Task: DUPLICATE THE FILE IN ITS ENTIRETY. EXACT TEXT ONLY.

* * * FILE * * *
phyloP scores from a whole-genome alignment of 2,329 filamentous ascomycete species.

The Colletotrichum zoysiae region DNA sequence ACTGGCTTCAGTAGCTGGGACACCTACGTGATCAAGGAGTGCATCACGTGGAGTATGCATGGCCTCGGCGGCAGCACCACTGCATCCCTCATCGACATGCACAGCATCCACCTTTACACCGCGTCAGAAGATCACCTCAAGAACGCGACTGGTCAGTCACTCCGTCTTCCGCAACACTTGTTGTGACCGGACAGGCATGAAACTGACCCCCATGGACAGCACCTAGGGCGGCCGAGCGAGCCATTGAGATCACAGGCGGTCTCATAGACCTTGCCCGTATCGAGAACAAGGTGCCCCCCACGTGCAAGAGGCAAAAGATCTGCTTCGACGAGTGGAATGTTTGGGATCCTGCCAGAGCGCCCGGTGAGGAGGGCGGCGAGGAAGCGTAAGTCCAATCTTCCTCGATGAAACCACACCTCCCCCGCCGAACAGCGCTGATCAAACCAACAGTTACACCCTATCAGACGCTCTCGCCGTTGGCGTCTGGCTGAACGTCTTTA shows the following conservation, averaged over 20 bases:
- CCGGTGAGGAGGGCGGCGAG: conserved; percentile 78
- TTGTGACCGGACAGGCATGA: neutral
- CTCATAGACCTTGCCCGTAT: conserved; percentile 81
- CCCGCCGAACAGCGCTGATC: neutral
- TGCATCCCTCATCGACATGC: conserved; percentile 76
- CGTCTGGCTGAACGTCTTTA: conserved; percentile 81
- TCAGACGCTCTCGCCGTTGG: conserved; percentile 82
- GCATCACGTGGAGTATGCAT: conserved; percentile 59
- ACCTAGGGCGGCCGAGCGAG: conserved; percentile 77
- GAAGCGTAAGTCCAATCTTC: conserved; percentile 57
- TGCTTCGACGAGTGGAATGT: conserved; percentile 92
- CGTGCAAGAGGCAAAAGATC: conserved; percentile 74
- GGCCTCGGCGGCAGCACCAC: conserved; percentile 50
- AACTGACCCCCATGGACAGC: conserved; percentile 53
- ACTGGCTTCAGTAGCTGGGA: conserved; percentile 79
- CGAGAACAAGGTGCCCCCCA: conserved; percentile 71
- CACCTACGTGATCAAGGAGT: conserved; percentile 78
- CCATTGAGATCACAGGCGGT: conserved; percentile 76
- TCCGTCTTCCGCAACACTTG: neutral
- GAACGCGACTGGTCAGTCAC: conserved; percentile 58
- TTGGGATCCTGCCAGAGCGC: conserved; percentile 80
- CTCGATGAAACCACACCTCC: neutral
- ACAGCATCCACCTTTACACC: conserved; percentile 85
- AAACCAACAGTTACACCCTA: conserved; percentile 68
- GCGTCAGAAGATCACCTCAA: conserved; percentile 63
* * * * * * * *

phyloP scores from a whole-genome alignment of 2,329 filamentous ascomycete species.

The Colletotrichum zoysiae region DNA sequence ACTGGCTTCAGTAGCTGGGACACCTACGTGATCAAGGAGTGCATCACGTGGAGTATGCATGGCCTCGGCGGCAGCACCACTGCATCCCTCATCGACATGCACAGCATCCACCTTTACACCGCGTCAGAAGATCACCTCAAGAACGCGACTGGTCAGTCACTCCGTCTTCCGCAACACTTGTTGTGACCGGACAGGCATGAAACTGACCCCCATGGACAGCACCTAGGGCGGCCGAGCGAGCCATTGAGATCACAGGCGGTCTCATAGACCTTGCCCGTATCGAGAACAAGGTGCCCCCCACGTGCAAGAGGCAAAAGATCTGCTTCGACGAGTGGAATGTTTGGGATCCTGCCAGAGCGCCCGGTGAGGAGGGCGGCGAGGAAGCGTAAGTCCAATCTTCCTCGATGAAACCACACCTCCCCCGCCGAACAGCGCTGATCAAACCAACAGTTACACCCTATCAGACGCTCTCGCCGTTGGCGTCTGGCTGAACGTCTTTA shows the following conservation, averaged over 20 bases:
- CCGGTGAGGAGGGCGGCGAG: conserved; percentile 78
- TTGTGACCGGACAGGCATGA: neutral
- CTCATAGACCTTGCCCGTAT: conserved; percentile 81
- CCCGCCGAACAGCGCTGATC: neutral
- TGCATCCCTCATCGACATGC: conserved; percentile 76
- CGTCTGGCTGAACGTCTTTA: conserved; percentile 81
- TCAGACGCTCTCGCCGTTGG: conserved; percentile 82
- GCATCACGTGGAGTATGCAT: conserved; percentile 59
- ACCTAGGGCGGCCGAGCGAG: conserved; percentile 77
- GAAGCGTAAGTCCAATCTTC: conserved; percentile 57
- TGCTTCGACGAGTGGAATGT: conserved; percentile 92
- CGTGCAAGAGGCAAAAGATC: conserved; percentile 74
- GGCCTCGGCGGCAGCACCAC: conserved; percentile 50
- AACTGACCCCCATGGACAGC: conserved; percentile 53
- ACTGGCTTCAGTAGCTGGGA: conserved; percentile 79
- CGAGAACAAGGTGCCCCCCA: conserved; percentile 71
- CACCTACGTGATCAAGGAGT: conserved; percentile 78
- CCATTGAGATCACAGGCGGT: conserved; percentile 76
- TCCGTCTTCCGCAACACTTG: neutral
- GAACGCGACTGGTCAGTCAC: conserved; percentile 58
- TTGGGATCCTGCCAGAGCGC: conserved; percentile 80
- CTCGATGAAACCACACCTCC: neutral
- ACAGCATCCACCTTTACACC: conserved; percentile 85
- AAACCAACAGTTACACCCTA: conserved; percentile 68
- GCGTCAGAAGATCACCTCAA: conserved; percentile 63